The NFL Draft is must-see entertainment for a person like me. Call us what you want, but there exists a horde of nerds who will be catching the same high in unison. It signals the end of talking season and the beginning of “landing spot season.” As we near the end of a global pandemic, I hope that we can laugh, cry, and argue like it’s 2019 again, with high fives, chest bumps, and bear hugs, while wearing faded, over-washed jerseys that only appear shrunk. Here’s to this being the last draft where we don’t have a buddy’s draught glass to clink in acknowledgement of a player or beer well-picked. Cheers!
In the past few weeks, Stephen Curry has played the best couple of games this season, averaging 31.2 points per game. This type of performance is identical to his unanimous MVP season.
If anything, this season is almost a better scoring season than his 2015-2016 MVP season.
Although his 3 point percentage is low compared to his MVP year, he’s taking more threes since he has to carry most of the workload with shooting guard Klay Thompson out for the season. Right now, curry is shooting 42.5% from three and which is about 3% lower compared to his MVP season when he shot 45.4%.
Curry from three is something NBA fans are all used to by now but did you know that he’s shooting better from the mid-range as well? Well, if you didn’t, now you know. Right now, Curry is shooting 57.5% from mid. He’s also averaging 5.1 defensive rebounds and 5.6 total rebounds, his highest season average.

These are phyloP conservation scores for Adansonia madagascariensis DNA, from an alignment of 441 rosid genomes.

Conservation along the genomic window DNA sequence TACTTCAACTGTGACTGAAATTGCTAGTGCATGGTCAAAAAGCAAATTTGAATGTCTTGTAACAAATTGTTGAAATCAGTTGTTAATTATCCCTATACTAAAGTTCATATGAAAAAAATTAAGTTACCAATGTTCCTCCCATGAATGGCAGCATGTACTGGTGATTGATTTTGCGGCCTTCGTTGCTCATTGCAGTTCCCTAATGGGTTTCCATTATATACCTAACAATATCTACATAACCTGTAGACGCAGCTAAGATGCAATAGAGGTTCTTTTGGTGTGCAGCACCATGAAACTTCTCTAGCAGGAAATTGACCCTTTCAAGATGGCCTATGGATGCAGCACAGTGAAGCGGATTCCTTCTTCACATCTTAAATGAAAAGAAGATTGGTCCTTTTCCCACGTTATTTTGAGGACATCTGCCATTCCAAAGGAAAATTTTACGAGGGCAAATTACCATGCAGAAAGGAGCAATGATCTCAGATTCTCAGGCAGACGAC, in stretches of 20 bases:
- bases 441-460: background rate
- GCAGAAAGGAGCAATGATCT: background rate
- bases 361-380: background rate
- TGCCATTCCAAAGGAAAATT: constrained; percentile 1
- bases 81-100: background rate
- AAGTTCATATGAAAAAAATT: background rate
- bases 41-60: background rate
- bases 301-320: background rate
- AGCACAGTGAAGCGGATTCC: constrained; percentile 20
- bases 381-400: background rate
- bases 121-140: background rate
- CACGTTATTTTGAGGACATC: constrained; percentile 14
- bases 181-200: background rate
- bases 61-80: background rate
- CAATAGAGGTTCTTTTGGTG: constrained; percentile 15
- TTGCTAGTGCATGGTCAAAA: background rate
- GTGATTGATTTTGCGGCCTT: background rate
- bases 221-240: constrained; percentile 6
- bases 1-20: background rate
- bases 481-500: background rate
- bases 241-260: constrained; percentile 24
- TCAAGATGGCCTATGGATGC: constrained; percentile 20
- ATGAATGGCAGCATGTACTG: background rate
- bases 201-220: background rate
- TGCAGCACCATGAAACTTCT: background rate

Mind you; he’s doing this good with only 52 games played. He’s barely in the MVP conversation, but fans can only imagine what the MVP leaderboard would be like if he played more than just 52 games.
Not to mention he recently broke Kobe Bryant’s 30 plus 11 game streak, and today he currently has made the most threes in any month in NBA history.
Thearon W. Henderson/Getty Images
Curry is truly an inspiration and a once-in-a-lifetime player, and next season he will bean MVP again.
Curry has always been a consistent player since 2012.He’s averaged around 20 to 30 points every season and always shot about 40% from the three, except last year with him only playing five games before his injury.
With the number of threes he’s taken in his career, Curry has a career average of 8.5 attempted threes per game with a 43.4% career three-point percentage. Compared to now the second greatest shooter of all time, Ray Allen, whose career average is 5.7 attempts and a 40% three-point percentage.
Photo Credit: SLAM Magazine
On top of that, Curry averages more points and assist than Allen. Although these two had a different career path, it’s stupid to say Curry isn’t a better shooter than Jesus Shuttlesworth himself.
This article was inspired by the insurrectionist terrorist raid on the capital on January 6, 2021. While I have never tried to overthrow my country or kill the Vice President, I remember a time where I too could have been considered a terrorist. It was 1991, and I was terrorizing a giant spider web.
A web? No, THE web. Where does one find a human sized spider web? At Spaceplex, of course. What is Spaceplex? Guess the Web will wait a second.
Spaceplex was a place borne out of my 6 year old head that came to life when someone not aged six used actual money to invest in making a giant ass mancave. And no, not a cave when men went to see giant asses…that’s existed for ages. So what am I talking about?
Spaceplex itself was located somewhere in St James or Smithtown. I don’t know where exactly, but I do know that we used to hang a left off of 347 when we saw the Taco Bell by a Cadillac dealer. I’m sure somehow today that sentence is both cultural appropriation and imperialism.